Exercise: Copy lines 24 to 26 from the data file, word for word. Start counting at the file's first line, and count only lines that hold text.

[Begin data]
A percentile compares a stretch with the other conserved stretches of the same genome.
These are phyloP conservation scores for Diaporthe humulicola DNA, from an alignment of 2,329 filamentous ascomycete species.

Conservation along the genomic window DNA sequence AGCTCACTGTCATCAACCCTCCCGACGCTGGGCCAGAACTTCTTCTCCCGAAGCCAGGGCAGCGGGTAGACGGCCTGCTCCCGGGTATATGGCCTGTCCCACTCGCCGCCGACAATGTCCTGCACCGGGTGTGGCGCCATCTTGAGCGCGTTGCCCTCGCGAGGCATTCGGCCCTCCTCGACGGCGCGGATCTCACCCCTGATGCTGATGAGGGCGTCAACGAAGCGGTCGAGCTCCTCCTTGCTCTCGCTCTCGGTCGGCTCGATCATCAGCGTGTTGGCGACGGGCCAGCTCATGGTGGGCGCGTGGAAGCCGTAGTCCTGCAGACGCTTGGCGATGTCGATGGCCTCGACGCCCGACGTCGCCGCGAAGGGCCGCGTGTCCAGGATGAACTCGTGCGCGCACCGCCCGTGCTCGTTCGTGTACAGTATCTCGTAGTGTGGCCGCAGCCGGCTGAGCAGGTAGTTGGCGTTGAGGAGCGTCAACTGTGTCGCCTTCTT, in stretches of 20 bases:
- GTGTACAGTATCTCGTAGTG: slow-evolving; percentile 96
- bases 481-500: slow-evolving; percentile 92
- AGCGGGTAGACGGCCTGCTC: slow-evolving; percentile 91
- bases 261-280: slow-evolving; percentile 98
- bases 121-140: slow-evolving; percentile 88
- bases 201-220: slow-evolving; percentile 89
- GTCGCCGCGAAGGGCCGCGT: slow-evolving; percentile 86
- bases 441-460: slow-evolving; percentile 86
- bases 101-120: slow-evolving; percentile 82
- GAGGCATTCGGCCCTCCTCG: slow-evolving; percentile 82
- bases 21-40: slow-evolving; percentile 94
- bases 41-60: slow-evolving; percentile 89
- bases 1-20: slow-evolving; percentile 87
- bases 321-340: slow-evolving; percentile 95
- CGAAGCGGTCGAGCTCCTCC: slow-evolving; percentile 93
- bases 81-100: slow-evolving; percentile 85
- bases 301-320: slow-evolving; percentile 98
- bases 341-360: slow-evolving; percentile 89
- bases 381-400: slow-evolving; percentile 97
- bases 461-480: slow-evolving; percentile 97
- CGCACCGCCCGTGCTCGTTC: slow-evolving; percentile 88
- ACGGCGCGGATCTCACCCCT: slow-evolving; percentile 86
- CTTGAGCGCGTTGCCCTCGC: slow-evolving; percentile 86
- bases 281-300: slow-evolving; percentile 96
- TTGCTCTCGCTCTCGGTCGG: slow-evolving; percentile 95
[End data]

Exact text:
- CGCACCGCCCGTGCTCGTTC: slow-evolving; percentile 88
- ACGGCGCGGATCTCACCCCT: slow-evolving; percentile 86
- CTTGAGCGCGTTGCCCTCGC: slow-evolving; percentile 86